Thursday, May 2, 2013
Willie D Vs. Willie D
Iphone scams may not be the only crime Willie D committed (seriously, I can't abide EBay scammers). How about that time he sold us all the same album twice? Remember that? In 2000, he released Loved By Few, Hated By Many on Rap-A-Lot and Virgin Records. Then, in 2001, he released it again on his own label, Relentless, under the title... Relentless. But, strictly speaking, they're not exactly the same. There are couple variations. So you know I've got to make a post breaking it all down and figuring out exactly what's what on both versions, right?
Okay, on first glance, Loved is eight tracks long and Relentless is only fifteen. So a couple must've got lost along the way. Out of those, thirteen songs are exactly the same on both albums. I mean, their titles might be slightly different... The single "Freaky Deaky" featuring Pimp C, his cousin NaNa, and a poor variation of Donna Summer's "Love To Love You Baby" for the hook, was renamed "The Real (Freaky Deaky)" the second time around. But by direct comparison, they're exactly the same song. Oh, and his cousin changed her name to Nay Nay at the same time. But, anyway, all the rest of the corresponding titles seem to be a hundred percent identical, so there's no question which ones are which. The sequencing is different to help disguise that fact, presenting them all in a different order; but that's it. Listening to both albums in a row, none seem to be alternate remixes or anything like that; they're the exact same songs.
Taking those thirteen songs out of the equation, then, we're left with two apparently unique songs on Relentless and five on Loved. That's even less exciting when you remember that Loved had skits on it. "A Friend" and "The Sickness" were completely forgettable time wasters, which frankly were no loss for Relentless. But that means Loved is down to three unique songs.
Now let's get down to tacks and look at 'em one by one.
Loved By Few, Hated By Many exclusives:
1) If I Was White - Lyrically, this song is interesting. He makes valid points but without losing the quintessential Willie D personality. Unfortunately, the instrumental is limp and the hook is lame really weak background vocals (except the parts where he rants... those are great). A remix of this could be a lot of fun, but as it is, it's just an alright album track.
2) Pusscndclick - This one's funny and the instrumental's still pretty soft but more interesting than "If I Was White." Most of this hook works better, with a bunch of girls taunting, "pussy in my clique, pussy in my clique; I got a motherfucking pussy in my clique." And again, Willie has some really compelling rhymes in his verses (he definitely hadn't lost it as an MC). A remix would go a long way on this one, too; and for some reason he lets his crew member talk some annoying BS over a lot of the song (I almost thought they were suggesting he was the pussy of the song at first!); but it is a good song.
3) I'll Make You Famous - This one features Willie going harder, but production-wise at least, it doesn't go nearly far enough. The beat's decent just to listen along to without minding; but definitely nothing to get amped over.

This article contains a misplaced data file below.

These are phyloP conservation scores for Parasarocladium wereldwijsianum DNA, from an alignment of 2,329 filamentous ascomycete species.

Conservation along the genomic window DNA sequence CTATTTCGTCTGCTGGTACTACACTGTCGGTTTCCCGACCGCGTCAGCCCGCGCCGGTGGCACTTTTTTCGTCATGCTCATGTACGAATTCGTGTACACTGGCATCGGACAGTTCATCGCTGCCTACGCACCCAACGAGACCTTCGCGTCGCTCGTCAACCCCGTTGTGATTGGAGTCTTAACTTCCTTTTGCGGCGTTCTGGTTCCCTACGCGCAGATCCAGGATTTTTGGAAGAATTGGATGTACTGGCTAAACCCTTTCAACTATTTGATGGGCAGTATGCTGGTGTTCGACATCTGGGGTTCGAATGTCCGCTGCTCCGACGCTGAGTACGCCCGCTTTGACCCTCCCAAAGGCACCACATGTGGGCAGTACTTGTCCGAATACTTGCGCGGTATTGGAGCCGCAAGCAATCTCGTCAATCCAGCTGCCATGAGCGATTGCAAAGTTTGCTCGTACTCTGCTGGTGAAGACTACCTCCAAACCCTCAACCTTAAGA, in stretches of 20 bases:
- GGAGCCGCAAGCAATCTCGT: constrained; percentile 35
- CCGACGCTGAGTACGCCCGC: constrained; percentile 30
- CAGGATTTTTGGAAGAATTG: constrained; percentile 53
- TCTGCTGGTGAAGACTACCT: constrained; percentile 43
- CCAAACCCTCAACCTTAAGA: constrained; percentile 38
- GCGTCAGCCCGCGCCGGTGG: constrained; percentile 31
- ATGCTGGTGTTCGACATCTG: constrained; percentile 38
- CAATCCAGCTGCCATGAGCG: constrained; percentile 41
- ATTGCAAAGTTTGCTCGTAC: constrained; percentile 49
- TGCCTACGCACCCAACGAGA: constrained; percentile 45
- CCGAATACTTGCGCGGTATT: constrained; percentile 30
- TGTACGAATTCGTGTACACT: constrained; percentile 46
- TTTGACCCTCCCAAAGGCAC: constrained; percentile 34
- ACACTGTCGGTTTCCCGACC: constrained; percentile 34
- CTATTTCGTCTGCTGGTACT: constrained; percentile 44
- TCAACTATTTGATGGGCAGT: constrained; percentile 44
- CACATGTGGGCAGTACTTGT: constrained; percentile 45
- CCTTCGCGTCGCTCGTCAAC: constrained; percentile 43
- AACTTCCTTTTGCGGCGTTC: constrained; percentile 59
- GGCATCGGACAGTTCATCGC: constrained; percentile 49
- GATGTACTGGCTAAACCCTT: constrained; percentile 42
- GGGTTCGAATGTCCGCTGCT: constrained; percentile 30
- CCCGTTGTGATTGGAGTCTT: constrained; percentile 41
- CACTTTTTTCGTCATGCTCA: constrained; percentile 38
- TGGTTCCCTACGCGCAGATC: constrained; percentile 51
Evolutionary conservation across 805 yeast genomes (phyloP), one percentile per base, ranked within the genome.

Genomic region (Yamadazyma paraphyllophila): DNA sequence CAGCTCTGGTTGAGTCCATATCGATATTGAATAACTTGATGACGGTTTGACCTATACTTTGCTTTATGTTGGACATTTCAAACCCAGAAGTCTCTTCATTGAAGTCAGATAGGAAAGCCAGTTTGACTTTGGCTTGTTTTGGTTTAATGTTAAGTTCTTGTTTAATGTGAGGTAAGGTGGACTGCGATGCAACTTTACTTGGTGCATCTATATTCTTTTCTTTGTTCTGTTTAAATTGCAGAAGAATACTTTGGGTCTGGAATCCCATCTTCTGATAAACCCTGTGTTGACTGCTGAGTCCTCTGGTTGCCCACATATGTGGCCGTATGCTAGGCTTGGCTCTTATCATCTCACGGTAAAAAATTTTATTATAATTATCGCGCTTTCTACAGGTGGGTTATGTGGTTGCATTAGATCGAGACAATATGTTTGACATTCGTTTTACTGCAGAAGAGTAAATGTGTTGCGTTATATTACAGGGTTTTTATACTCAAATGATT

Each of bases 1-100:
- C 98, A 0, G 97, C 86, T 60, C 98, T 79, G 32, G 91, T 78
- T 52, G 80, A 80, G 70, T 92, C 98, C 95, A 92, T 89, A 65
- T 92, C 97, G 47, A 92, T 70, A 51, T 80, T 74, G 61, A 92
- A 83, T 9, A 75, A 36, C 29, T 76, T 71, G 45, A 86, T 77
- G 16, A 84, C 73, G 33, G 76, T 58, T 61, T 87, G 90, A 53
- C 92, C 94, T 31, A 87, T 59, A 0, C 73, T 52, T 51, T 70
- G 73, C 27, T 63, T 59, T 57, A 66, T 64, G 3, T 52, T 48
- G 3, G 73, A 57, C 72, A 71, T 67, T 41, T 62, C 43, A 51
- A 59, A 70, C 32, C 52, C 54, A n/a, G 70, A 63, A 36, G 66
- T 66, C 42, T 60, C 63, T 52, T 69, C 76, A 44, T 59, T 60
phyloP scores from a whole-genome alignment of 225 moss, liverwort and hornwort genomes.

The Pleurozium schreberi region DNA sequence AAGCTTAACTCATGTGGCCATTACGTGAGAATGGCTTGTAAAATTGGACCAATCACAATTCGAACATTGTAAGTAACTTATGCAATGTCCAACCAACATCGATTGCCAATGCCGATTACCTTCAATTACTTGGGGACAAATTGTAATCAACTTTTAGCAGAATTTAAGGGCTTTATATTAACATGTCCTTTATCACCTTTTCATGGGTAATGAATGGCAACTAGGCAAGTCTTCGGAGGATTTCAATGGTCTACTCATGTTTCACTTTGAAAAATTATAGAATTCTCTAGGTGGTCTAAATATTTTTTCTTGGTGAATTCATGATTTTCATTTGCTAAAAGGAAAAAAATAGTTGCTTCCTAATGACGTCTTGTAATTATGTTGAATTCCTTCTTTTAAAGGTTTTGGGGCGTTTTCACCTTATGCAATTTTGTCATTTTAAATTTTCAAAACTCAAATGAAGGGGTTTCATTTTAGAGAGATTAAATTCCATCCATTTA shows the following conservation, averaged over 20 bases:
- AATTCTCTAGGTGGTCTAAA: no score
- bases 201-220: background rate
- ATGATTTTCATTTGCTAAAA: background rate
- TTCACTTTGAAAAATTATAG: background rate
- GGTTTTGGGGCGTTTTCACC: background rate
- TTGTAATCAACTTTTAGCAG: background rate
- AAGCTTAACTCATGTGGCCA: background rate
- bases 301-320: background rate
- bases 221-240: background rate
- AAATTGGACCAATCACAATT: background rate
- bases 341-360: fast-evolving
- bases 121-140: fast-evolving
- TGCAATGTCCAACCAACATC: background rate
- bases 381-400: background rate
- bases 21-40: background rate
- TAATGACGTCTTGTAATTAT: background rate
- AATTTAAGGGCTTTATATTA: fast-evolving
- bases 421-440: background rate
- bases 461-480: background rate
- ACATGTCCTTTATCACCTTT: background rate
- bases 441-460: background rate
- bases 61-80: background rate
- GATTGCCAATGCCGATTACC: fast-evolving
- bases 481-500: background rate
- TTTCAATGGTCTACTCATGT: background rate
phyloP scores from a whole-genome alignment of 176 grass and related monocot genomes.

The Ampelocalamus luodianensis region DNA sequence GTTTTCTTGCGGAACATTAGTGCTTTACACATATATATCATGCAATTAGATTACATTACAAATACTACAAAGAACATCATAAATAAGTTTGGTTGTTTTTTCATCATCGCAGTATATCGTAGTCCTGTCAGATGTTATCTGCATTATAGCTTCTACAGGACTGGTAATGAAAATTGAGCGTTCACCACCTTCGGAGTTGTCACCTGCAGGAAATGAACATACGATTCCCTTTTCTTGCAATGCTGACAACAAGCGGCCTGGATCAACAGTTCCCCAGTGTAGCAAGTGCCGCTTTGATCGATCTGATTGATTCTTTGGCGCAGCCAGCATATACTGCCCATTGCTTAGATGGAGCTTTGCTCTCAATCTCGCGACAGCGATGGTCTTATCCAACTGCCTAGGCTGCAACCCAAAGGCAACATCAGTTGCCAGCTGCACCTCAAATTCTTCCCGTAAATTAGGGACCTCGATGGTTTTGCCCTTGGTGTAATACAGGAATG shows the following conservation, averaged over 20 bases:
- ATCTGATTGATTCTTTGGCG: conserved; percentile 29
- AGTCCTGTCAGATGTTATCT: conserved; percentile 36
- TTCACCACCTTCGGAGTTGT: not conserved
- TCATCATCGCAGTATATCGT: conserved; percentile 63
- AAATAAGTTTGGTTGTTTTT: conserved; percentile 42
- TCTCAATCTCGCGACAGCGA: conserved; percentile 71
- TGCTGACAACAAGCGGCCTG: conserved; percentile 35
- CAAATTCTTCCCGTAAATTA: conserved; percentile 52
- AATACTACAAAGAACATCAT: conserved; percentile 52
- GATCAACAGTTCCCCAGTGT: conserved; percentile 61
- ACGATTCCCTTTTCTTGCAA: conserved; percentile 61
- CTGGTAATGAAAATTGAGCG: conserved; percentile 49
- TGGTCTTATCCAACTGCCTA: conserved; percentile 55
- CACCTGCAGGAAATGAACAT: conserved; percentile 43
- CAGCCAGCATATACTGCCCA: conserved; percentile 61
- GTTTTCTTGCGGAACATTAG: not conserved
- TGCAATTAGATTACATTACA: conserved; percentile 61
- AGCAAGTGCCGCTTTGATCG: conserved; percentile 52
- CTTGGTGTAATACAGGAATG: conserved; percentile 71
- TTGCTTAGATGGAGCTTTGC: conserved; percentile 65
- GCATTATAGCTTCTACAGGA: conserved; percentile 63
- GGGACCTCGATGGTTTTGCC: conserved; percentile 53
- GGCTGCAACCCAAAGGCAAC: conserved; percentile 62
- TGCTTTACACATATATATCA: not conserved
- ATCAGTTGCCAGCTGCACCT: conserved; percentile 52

1) Relentless - This one's harder than "I'll Make You Famous," but still could go a lot farther. The track feels low budget, and not in that pure, raw hip-hop way that's exciting. It's also his posse cut to showcase his new Relentess line-up, including Nay Nay. It has a sung chorus (presumably an R&B chick he was also managing), which would probably sound good on a lusher track.
2) Willie Dennis - The hardest one, kinda, with more of a classically gangsta rap instrumental. Willie D's rhymes about people trying to censor gangsta rap seem like they're left over from the early 90s, but not early enough that they sound like classic Geto Boys album tracks. It's okay, but feels a little phoned in.
A running theme you must've caught onto there is that the production consistently let Willie D down. That's actually a theme that runs through the whole album(s). Willie D was showing and proving as an MC, but his beats just weren't going to excite anyone outside of his diehard fanbase. It's a shame, because I think Willie could've blown up with this. A catchy single, some serious hardcore beats (Rick Rubin, come back!) and a nice push from Virgin, could've revitalized his career for another long stretch. He really had what it took, but all these instrumentals were average at best. And there's too much good music out there for heads to waste their time with average, let alone sub-par.
But if you're a big enough WIllie D fan to buy this album anyway (and why shouldn't you be? Willie D merits that kind of fan devotion), which version should you pick? Well, unfortunately, none of the exclusive songs are strong enough to make a big case for either one. I'd say Loved By Few, Hated By Many, because the best of the five ("Pusscidclick") is on that version, plus it has one extra. But if you already have one, it's really not worth tracking down the other unless you're a serious completist. Whichever version you come across first, or whichever one you see cheaper, is the one to go for here.